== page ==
Tuesday, February 5, 2013

Should I be scared?

OK, I'm a little scared to write this post.  I dont want to jinx anything, but I need to get this off my chest and maybe get someone else's take. 

So here's my question to all:
  Should I be scared for what I'm about to write?

Obviously, I'm training for my first Boston Marathon in April.  I don't expect to PR and break 2:53:00 for the race which would be my PR, but I would definitely like to break 3 hours again.  My last marathon was the Harrisburg Marathon in November 2011 after NYC was cancelled.  So I ran Harrisburg the week later but actually didnt care about the race.  Halfway through the race, I ended up saying to myself, I am not enjoying the race.  Having trained for NYC and having that race be cancelled definitely threw off my schedule and desire to run a full marathon last fall.  Plus I knew that Boston was the main target so I just went out and ran the race.

I thought that having Riley would put a huge hindrance on my training.  I expected that and was fine with it.  But in actuality, it has been the opposite.  My training has been amazing.  It seems like every run I go on is a great run, feels great, I hit my splits (actually, Im faster than I want), and that everything is just clicking. 

I started noticing this a few weeks back when I was out for a tempo run and my splits were 10 seconds faster than I wanted them to be but I kept feeling great so I just went with it.  It really hit me this past weekend when I was on my 16 mile run.  I was trying to hit splits of 7:15-7:20 miles, but every mile I did was between 6:51-6:59.  And I wasnt tired one bit.  I easily could have pushed the distance another 3-4 miles at that pace, or even another 5-7 miles at a slower pace to get the distance up.  For those of you who know Central Park in NYC, Harlem Hill is a beast.  Its just something people dread on every run, and since there was no easy way to get 16 miles in, I did the park 3 times (its a 6 loop course).  So because of this, I had to do Harlem hill 3 different times.  I ended up doing it in different directions each time to change my run up a bit, but either way there isnt a fun way to hit that hill.  On my run, the hills felt great.  I even had to slow myself down since I noticed that I was going up the hills around a 6:30 pace.  And every time I do the hills now on any type of run, I'm charging up that hill and it feels great.  I've never been like this.  I usually feel it on that hill and need a little to recover afterwards.  But not now. Not over the past 2 months.  I'm flying through those hills, and flying through my runs.  In fact, the worst thing that has happened to me recently on a run was my hands got cold in the winter weather and my gloves werent heavy enough.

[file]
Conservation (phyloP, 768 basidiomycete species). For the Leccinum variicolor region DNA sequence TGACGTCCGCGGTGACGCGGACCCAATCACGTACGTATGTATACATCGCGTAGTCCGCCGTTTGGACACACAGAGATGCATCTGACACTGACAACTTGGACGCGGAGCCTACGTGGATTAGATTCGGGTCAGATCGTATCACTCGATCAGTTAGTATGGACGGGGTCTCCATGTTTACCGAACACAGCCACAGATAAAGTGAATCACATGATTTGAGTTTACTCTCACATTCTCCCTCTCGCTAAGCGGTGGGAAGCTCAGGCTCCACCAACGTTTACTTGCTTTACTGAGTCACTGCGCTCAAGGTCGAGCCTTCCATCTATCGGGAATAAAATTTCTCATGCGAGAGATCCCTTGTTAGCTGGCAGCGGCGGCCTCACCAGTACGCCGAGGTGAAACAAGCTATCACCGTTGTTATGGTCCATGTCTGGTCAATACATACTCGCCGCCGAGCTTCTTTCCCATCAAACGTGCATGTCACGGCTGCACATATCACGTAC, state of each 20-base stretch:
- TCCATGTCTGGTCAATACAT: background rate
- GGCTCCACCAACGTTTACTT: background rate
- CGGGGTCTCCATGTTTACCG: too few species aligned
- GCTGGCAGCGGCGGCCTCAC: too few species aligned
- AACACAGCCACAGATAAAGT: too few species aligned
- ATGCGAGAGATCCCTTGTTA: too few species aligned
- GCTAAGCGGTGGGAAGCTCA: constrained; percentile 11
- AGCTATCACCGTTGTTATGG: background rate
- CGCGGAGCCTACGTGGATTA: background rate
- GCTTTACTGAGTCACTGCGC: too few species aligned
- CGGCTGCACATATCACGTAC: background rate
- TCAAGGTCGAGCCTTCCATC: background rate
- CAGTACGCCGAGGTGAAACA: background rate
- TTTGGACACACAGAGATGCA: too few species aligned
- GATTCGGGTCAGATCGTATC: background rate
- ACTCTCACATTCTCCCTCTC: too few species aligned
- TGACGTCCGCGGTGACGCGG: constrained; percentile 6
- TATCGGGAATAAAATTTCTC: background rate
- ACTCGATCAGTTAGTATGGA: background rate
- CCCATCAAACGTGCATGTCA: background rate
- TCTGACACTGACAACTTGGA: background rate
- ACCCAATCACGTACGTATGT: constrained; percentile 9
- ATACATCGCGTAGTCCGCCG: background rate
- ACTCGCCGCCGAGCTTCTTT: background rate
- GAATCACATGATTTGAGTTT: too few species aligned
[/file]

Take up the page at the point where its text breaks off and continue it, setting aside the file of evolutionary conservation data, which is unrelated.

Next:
But THATS IT.  I havent had a bad run in 2 months.  I havent had to push through a run because I was sluggish, or didnt feel it. In fact, even when Im forced inside, my treadmill runs have been great.  I havent had to slow down because I didnt have it.

So, should I be scared?  The optimist in me says dont be scared and realize that maybe Im in better shape than I have been recently.  That come Boston, Ill be great.  However, the pessimist in me says something this good cant last forever.  That at some point, my runs will be bad, my legs will get tired, Im pushing too much and that instead of peaking around Boston, maybe I'm peaking too early. 

I know its a good problem to have, but right now my main focus is Boston, and then I can start focusing on Triathlon season.  I want Boston to go well, and I want to cruise through the first 19 miles, hit Heartbreak Hill, then push it the last 6 miles to get under 3 hours. 

Whats the best way to look at this?  Is it good and that I'm just on a natural progression so enjoy the ride, or should I be worried and fear that something this good cant last.

 Has anyone had this problem before?  If so, how did you handle it


  1. First visit to your blog and I must say, that is a nice problem to have. We both are sitting here thinking that a bad run is bound to happen, we all go through them, but instead of labeling it a bad run, I would label it as mental toughness training. When things go a stray and things fall apart, we have 2 choices, call it a day or trudge forward and finish what we started, even if our legs say no. By finishing it, it allows your brain to say, ok that sucked, but I finished, in the long run, a finished bad run can pay dividends on race day. Just my opinion.

    Nice running recently

  2. Funny you say this, I wrote about this exact same "problem" recently as well! I came back from a short break over christmas an new years of not running and eating nothing but cookies, thinking my paces would be reduced...On the contrary, I have been averaging 20-40 seconds faster per mile for the last 4 weeks than I was per week over the previous 4 months! And you know what, it's felt great! I do not feel like I'm running harder or faster. I even asked my coach (Peyton) if I should not be running this fast!!